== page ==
Mexican soldiers take over cartel-dominated Michoacan town

Mexico's Defense Department has announced that soldiers have rolled into a township dominated by the Jalisco cartel for the first time in months

ByThe Associated Press
February 09, 2022, 5:10 PM

MEXICO CITY -- Mexico’s Defense Department announced Wednesday that soldiers have rolled into a township dominated by the Jalisco cartel for the first time in months.

The army sent what appeared to be hundreds of troops and trucks into the township of Aguililla, in western Michoacan state, on Tuesday. It is an area where the Jalisco cartel is fighting a bloody turf war with the local Viagras gang.

The troops broke up a civilian blockade of a small army base in Aguililla that had blocked its entrances since last summer. For months, troops stationed there abandoned the base, but they never ventured out of it either.

The defense department said the government was starting “a dialogue for the pacification of Aguililla” and “freeing the areas of organized crime presence” in Aguililla and other towns nearby.

The department distributed photos of heaps of weapons, bulletproof vests and two homemade armored cars labelled with the initials of the Jalisco New Generation drug cartel.

The army accused many of the townspeople of Aguililla of acting as the “social base” of the Jalisco drug cartel, because they blockaded the base and confronted soldiers during protests.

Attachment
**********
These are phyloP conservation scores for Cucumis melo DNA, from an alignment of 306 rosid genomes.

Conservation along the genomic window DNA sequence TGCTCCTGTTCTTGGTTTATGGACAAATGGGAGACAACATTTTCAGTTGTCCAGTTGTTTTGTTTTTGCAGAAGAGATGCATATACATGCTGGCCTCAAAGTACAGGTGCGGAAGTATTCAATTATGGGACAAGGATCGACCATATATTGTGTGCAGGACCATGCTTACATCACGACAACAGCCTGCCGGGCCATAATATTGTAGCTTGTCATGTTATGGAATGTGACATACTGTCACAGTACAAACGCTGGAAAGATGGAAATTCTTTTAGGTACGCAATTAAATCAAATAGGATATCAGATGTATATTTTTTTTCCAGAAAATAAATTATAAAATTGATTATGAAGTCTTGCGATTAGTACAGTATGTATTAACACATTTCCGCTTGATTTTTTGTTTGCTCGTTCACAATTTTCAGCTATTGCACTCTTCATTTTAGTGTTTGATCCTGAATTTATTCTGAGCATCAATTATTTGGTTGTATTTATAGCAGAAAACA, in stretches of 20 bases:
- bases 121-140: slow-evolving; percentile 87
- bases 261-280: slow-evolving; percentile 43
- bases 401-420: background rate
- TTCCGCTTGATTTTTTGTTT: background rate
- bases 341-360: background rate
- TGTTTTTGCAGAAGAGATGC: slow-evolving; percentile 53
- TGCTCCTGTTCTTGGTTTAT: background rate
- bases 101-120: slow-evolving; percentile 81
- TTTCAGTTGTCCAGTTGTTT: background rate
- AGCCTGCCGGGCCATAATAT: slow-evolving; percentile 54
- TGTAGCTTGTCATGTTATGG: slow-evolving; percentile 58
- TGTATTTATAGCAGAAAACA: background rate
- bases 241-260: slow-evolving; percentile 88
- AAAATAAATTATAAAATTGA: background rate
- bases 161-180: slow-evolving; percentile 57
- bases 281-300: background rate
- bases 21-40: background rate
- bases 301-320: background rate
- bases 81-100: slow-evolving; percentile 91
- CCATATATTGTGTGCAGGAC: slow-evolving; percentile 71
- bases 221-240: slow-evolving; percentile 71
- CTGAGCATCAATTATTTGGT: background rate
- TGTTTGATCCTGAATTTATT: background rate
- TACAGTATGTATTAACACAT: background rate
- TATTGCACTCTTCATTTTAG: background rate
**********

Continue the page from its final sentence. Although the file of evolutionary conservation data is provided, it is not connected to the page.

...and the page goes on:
But some residents of Aguililla in return accuse the army of only attacking the Jalisco cartel, while leaving the rival Viagras gang — which also goes by the "United Cartels"— free to set up highway checkpoints to extort money and threaten local residents.

The area raises limes and cattle, and the United Cartels have imposed a “war tax” on outbound shipments of those products and on inbound supplies. That has helped force up the price of limes nationwide.

Protesters in Aguililla have demanded the army open the roads and act with equal force against both cartels.

Aguililla resident José Francisco Helizondo, who had helped organize protests and the blockade of the army base, said locals had reacted “with fear, with distrust, thinking that things could happen like they did two years ago and that now the United Cartels will enter along with the government to take reprisals against the people.”

That was a reference to the number of times over the last few years that towns in the area have changed hands in the see-saw turf war.

The warring cartels have used trenches, sharpshooters and bombs dropped by drones in battling each other, and have increasingly put civilians on the front lines of the fighting.

In late January, evidence emerged the gangs have also begun using improvised explosive devices (IEDs) on roads to disable army vehicles.

The self-defense movement in the town of Tepalcatepec, near Aguililla, said improvised land mines severely damaged an army armored car late last week. It would be the first time IEDs have been successfully used by cartels in Mexico.

The Mexican Army did not respond to a request for specific comment on the IEDs. But the Defense Department did say army patrols were attacked in the area four times with explosives, homemade armored cars and gunfire that wounded 10 soldiers. The department did not specify what type of explosives were involved.

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